Yoga Heals Body and Mind

Hello Luz, Can you please share a little bit of info about you to the readers of this interview?  
Sure, hi everyone, yoga has been a great passion and life changing philosophy for me. It was in the mindset of ‘do your yoga off the mat’ that made me realise how powerful yoga actually is. Life situations seem to be less of an obstacle with the tools of yoga. I recently divorced, have three kids, moved from place to place and through all this change yoga has been my best company. I learned to adapt, cope and flow with all that life gave to me physically, mentally and emotionally. I finished the international teacher training at the ​KYM in Chennai​, I am also a teacher and tutor at Birthlight yoga, and a ​yoga therapist at the CNHC​ in the UK. 
I knew that Yoga can help in healing body aches, but I didn’t know that Yoga can also help in healing emotional and relationship issues. Can you please explain how practising Yoga exercises can help mend relationships?  

“The success of yoga does not lie in the ability to perform postures but in how it positively changes the way we live our life and our relationships” - Sir Desikachar
I have been trained in the Krishnamacharya tradition at the KYM in Chennai, this is a place that doesn’t only look at our body from a physical perspective but they look from a holistic perspective as well. We as persons, are a whole. Which means we take in consideration the emotional, mental and the physical issues that exist in our life. When I was in my twenties, I had a lot of emotional trauma from an unloving childhood with an abusive mother. It was only through yoga that a sudden change in perception happened, a change in me and how to see the world with the different people around me. I have seen this change also in many of my clients. As we use yoga to mend any physical ailments, so we can use it to heal our broken hearts. Yoga goes beyond the physical, yoga is pure energy flowing through our bodies, even when we can’t see or feel the concept of this. I started practicing yoga due to a car accident, which left me with physical pain, never for a million years did I ever think to do yoga for my emotional pain, the change just came with the practice. It was the breathing and the awareness of my life, my body and my connection to everything that brought me clarity and caused my own individual change. When there is a change in you, there is a new way of perceiving and this might help mend relationships, with yourself and with others.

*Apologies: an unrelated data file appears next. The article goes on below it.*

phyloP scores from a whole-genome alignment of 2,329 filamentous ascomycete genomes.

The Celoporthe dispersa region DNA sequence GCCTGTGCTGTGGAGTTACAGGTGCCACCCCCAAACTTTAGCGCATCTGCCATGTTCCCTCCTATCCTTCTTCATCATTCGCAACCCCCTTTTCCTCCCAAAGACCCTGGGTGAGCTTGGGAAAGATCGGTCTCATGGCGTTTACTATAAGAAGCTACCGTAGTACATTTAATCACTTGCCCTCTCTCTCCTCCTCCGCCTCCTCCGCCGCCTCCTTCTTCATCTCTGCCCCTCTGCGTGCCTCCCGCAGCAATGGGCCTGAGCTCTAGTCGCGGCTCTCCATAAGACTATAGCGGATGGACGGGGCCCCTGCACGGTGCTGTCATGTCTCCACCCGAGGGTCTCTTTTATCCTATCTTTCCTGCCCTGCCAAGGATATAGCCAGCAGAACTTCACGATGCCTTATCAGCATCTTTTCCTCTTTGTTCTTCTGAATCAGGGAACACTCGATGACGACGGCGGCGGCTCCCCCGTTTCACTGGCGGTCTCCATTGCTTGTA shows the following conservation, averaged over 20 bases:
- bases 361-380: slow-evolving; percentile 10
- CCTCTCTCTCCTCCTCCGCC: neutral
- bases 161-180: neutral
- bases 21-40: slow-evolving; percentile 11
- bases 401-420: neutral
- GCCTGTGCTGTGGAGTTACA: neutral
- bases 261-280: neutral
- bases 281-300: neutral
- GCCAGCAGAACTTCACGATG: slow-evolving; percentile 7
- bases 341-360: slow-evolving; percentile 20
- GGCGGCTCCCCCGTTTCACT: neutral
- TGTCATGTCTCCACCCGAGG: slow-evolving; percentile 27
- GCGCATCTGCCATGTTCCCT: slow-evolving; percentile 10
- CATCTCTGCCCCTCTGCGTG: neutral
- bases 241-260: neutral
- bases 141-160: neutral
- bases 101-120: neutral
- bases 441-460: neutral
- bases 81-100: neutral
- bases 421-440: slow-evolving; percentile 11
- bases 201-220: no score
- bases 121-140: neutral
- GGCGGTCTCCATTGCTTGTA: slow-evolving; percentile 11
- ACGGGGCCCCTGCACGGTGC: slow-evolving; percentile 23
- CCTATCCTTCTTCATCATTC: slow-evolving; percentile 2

I think when we understand our mind and body, we get a better understanding of others’ mind and body. What is your take on this?  
My mentor, who also trained with the KYM, always said to reflect on what you just said to me, dear Uma. I got pretty much in the habit of the idea that ‘if it works for me, it works for another.’ Now, I understand it is not. We might have an idea about how the mind and body works from another person's perspective, but we will never fully comprehend how they feel or think. This perception of understanding will always be ‘coloured’ with our own assumptions and projections. However, we do learn empathy and compassion when we are able to put ourselves in someone else’s shoes and in this we can hopefully ‘understand’ them better. So, even though I might ‘understand’ my own body and mind, I can’t automatically assume that this will help me understand you or someone else with how they feel or think. Even in same situations, your body or my body might respond very differently in the those same circumstances, our thinking might be different also. As Dr.N. Chandrasekaran, (KYM, M.B.B.S., diploma in Yoga), says in his book YT part 1;​ ‘Guard against superimposition. One should regularly practice [yoga] to gain practical wisdom. Yet, one should not translate the effects from one’s own standpoint on others. It is superimposition and it will not work in yoga therapy.’

Why doesn’t it work in yoga therapy? His answer is this: ​‘The practice of any technique will bring some effect on one’s constitution. The same effect should not be expected when the technique is applied to others. Every individual is different, so the effect of the technique will also be different.’ ​ I could not agree more, after my many years of teaching, it finally dawned upon me that this is indeed the case.  

How long have you been helping men and women address their relationship concerns?
I have been interested in relationships ever since I was a teenager, always asking questions, looking for ways to ‘fit’ into this world, to understand my own relationship with myself and others. When I moved to China, and met with the female expat community, six years ago, that was the time that most women came to me with questions and asked for help. However, I don’t mend relationships as a couple therapist would do, or a relationship coach. I guide women through their emotions, as they ask for clarity, I give them appropriate techniques to their specific needs and situation. Often they ask can yoga help me with understanding myself or my relationship? I say, try this or do that and see how it feels for you. Once they start with the practice and the techniques given, a change happens and in this change the women decide to do ( or not to do) something about that particular relationship. Please, be mindful that we are not only talking about a relationship to men, as in married couples or romantic relationships. Some have issues with their mothers, fathers, or other family members, but also work relationships are being discussed. 

What, in your personal opinion, the most common problem that women face in their relationships between their partners?  
Communication and listening skills, the ability to convey a message and listen to our partners in such way that makes clear our own wants and needs. We have different communication patterns, different expectations, assumptions, wishes and goals. It takes two very patient people to communicate and listen, it is a fine line between responding and reacting. We are either biased, set in a certain communication pattern, or have our own opinions that we like to impose to others and therefore not always take the time to either listen or respond accordingly.